The Lego Ideas (formerly Cuusoo) site has been producing some fantastic sets in the last couple of years, but many of them have been based on licensed properties that don’t interest me very much. This latest set, the Research Institute, garnered its support around the desire to see more female minifigs scientists. As my interest in minifigs has been growing, I bought a copy to check it out.
Sets in the Ideas theme are packaged along the same lines as the Architecture sets: strong resealable boxes and instruction booklets that include more than just instructions. The contents are nicely organized, with a perfect bound instruction booklet and three bags of pieces. The set consists of three small vignettes, each in its own bag
The Instruction book is awfully thick, considering the set has less than 200 pieces (165 to be exact). A brief glance inside shows that nearly half the book is taken up with extra content in a variety of languages. It opens with an introduction from Alatariel (Ellen Kooijman), whose Ideas project the set is based on, explaining her goals with the set. After that is a page describing each of the scientific professions depicted in the set and information about Lego Ideas.
The instructions themselves are fairly standard, with minor decorations along the science theme. With my son’s help, I got to building.
The first vignette is a scientist working in her lab. Drawers and cabinets are full of equipment and the majority of the minifig accessories in the set. I didn’t have many of these parts, so getting flasks in two different colors was fun (the purple flask is only in one other set). The chemist herself is a nice minifig with a unique torso (printed front and back).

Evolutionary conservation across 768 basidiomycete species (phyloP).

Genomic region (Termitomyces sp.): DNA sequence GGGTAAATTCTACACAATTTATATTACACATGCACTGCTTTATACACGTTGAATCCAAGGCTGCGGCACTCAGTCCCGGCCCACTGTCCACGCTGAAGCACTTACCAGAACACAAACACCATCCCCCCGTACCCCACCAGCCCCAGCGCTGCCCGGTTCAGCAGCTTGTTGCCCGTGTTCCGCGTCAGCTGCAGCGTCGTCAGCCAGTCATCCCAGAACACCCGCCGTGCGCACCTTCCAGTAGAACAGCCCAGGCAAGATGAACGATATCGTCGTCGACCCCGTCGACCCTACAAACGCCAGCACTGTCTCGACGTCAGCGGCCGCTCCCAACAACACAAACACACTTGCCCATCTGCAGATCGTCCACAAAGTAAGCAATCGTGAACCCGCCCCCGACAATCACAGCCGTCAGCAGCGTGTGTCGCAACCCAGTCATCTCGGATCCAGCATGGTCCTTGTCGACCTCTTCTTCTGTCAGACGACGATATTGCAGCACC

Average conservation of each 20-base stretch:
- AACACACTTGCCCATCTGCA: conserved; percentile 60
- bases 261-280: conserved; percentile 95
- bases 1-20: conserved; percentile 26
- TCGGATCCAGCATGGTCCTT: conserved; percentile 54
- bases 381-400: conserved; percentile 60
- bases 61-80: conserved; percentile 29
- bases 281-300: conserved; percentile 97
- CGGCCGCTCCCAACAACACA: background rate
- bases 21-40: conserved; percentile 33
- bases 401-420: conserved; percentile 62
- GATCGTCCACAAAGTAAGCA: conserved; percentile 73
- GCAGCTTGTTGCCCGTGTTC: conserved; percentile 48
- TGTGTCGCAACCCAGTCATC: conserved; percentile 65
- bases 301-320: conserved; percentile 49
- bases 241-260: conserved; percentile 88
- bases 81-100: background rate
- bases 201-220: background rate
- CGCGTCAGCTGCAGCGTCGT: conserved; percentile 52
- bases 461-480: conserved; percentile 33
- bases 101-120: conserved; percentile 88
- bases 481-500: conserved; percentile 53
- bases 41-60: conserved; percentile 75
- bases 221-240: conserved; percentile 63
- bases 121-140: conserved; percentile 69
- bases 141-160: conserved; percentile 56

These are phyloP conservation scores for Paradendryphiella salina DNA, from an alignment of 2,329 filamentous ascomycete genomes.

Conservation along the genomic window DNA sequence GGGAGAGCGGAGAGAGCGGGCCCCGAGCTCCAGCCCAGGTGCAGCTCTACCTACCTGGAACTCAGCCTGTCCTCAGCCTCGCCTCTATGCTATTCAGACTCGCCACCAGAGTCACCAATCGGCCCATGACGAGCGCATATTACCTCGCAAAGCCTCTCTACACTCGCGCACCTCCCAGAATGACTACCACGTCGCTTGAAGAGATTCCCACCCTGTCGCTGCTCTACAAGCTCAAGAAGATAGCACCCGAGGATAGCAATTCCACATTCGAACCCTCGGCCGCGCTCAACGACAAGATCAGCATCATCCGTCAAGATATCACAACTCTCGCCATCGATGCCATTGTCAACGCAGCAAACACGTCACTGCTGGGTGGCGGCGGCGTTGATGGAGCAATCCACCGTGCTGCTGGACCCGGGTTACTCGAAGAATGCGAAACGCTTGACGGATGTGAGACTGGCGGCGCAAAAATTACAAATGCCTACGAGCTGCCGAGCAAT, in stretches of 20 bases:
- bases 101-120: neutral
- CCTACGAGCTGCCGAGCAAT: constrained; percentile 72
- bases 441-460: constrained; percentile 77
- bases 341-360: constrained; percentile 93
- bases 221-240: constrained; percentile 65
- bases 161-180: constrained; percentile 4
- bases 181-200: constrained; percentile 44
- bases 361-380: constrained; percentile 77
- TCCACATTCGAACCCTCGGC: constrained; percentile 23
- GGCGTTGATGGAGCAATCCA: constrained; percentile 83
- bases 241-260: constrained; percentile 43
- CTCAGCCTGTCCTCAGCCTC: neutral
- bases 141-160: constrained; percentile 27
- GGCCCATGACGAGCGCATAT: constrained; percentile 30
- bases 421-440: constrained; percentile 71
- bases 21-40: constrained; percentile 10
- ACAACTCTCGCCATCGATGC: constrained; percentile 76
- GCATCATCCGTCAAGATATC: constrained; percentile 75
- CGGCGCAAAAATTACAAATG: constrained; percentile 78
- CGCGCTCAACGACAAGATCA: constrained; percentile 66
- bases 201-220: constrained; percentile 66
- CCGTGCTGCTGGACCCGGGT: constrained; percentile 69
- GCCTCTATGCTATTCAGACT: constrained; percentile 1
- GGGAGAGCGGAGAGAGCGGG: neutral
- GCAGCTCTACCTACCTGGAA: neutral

The paleontologist is a bit more complex of a build, with a detailed dinosaur skeleton. A cool little model with lots of character. It is interesting to note that the 1×1 tile with clip and rounded edges is introduced here in white for the first time. I’d never seen this element before.
The final build is the astronomer and her telescope. This piece took longer to put together than expected, thanks to a checkerboard floor composed to white and dark grey 1×1 tiles. I fussed for a while, making sure that they were all straight. The blackboard covered with constellations is a printed element that should find its way into MOCs in the future. I really appreciate the lack of stickers in this set, as I generally dislike them.
The extra elements include a syringe and a white nozzle (that always just looks like a pistol to me) and a selection of other small pieces. There was also a brick separator, which I assume is a standard feature for Ideas sets.
The completed set is a fine ensemble. All three of the scientists feature unique torsos and give good portrayals of female scientists. The vignettes would make nice displays together or separately, adding to the appeal of an otherwise small set.
This is a great little set! I recommend that if you have any interest in minifigs, you pick up a copy now, as they are already starting to disappear from shelves. Keep building!